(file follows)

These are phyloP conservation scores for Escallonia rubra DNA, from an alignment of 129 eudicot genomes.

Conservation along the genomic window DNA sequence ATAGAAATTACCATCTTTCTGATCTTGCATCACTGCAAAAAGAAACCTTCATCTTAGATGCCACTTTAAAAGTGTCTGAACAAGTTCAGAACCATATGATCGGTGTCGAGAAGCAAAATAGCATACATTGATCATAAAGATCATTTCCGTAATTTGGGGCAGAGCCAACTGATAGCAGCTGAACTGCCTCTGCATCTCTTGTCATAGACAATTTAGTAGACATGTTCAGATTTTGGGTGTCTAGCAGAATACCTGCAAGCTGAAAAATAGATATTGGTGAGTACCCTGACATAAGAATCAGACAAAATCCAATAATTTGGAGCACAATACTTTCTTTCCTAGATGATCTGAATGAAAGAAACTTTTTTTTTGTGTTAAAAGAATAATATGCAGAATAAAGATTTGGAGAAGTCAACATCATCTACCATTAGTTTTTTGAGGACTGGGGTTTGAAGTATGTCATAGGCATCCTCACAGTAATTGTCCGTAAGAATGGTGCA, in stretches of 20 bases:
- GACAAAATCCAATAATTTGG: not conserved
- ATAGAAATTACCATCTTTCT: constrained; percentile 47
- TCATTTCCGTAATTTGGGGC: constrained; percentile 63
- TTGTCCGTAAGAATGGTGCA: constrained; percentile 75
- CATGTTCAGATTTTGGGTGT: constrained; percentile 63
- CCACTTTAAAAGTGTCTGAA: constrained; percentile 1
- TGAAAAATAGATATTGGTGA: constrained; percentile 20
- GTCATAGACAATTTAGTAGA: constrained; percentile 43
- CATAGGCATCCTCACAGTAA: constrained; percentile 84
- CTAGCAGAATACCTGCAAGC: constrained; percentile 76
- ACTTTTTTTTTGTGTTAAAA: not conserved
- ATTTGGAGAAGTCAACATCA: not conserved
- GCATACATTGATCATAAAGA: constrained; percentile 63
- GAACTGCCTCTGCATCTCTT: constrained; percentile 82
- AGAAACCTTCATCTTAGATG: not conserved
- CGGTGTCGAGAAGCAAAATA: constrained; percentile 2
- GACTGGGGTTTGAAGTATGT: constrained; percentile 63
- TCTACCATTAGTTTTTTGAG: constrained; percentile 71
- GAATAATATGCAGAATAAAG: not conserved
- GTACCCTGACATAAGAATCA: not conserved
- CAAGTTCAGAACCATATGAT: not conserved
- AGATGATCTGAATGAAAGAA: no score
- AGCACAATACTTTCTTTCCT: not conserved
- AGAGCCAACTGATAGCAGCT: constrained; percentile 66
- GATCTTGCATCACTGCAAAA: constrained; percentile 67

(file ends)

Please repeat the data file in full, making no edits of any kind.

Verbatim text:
These are phyloP conservation scores for Escallonia rubra DNA, from an alignment of 129 eudicot genomes.

Conservation along the genomic window DNA sequence ATAGAAATTACCATCTTTCTGATCTTGCATCACTGCAAAAAGAAACCTTCATCTTAGATGCCACTTTAAAAGTGTCTGAACAAGTTCAGAACCATATGATCGGTGTCGAGAAGCAAAATAGCATACATTGATCATAAAGATCATTTCCGTAATTTGGGGCAGAGCCAACTGATAGCAGCTGAACTGCCTCTGCATCTCTTGTCATAGACAATTTAGTAGACATGTTCAGATTTTGGGTGTCTAGCAGAATACCTGCAAGCTGAAAAATAGATATTGGTGAGTACCCTGACATAAGAATCAGACAAAATCCAATAATTTGGAGCACAATACTTTCTTTCCTAGATGATCTGAATGAAAGAAACTTTTTTTTTGTGTTAAAAGAATAATATGCAGAATAAAGATTTGGAGAAGTCAACATCATCTACCATTAGTTTTTTGAGGACTGGGGTTTGAAGTATGTCATAGGCATCCTCACAGTAATTGTCCGTAAGAATGGTGCA, in stretches of 20 bases:
- GACAAAATCCAATAATTTGG: not conserved
- ATAGAAATTACCATCTTTCT: constrained; percentile 47
- TCATTTCCGTAATTTGGGGC: constrained; percentile 63
- TTGTCCGTAAGAATGGTGCA: constrained; percentile 75
- CATGTTCAGATTTTGGGTGT: constrained; percentile 63
- CCACTTTAAAAGTGTCTGAA: constrained; percentile 1
- TGAAAAATAGATATTGGTGA: constrained; percentile 20
- GTCATAGACAATTTAGTAGA: constrained; percentile 43
- CATAGGCATCCTCACAGTAA: constrained; percentile 84
- CTAGCAGAATACCTGCAAGC: constrained; percentile 76
- ACTTTTTTTTTGTGTTAAAA: not conserved
- ATTTGGAGAAGTCAACATCA: not conserved
- GCATACATTGATCATAAAGA: constrained; percentile 63
- GAACTGCCTCTGCATCTCTT: constrained; percentile 82
- AGAAACCTTCATCTTAGATG: not conserved
- CGGTGTCGAGAAGCAAAATA: constrained; percentile 2
- GACTGGGGTTTGAAGTATGT: constrained; percentile 63
- TCTACCATTAGTTTTTTGAG: constrained; percentile 71
- GAATAATATGCAGAATAAAG: not conserved
- GTACCCTGACATAAGAATCA: not conserved
- CAAGTTCAGAACCATATGAT: not conserved
- AGATGATCTGAATGAAAGAA: no score
- AGCACAATACTTTCTTTCCT: not conserved
- AGAGCCAACTGATAGCAGCT: constrained; percentile 66
- GATCTTGCATCACTGCAAAA: constrained; percentile 67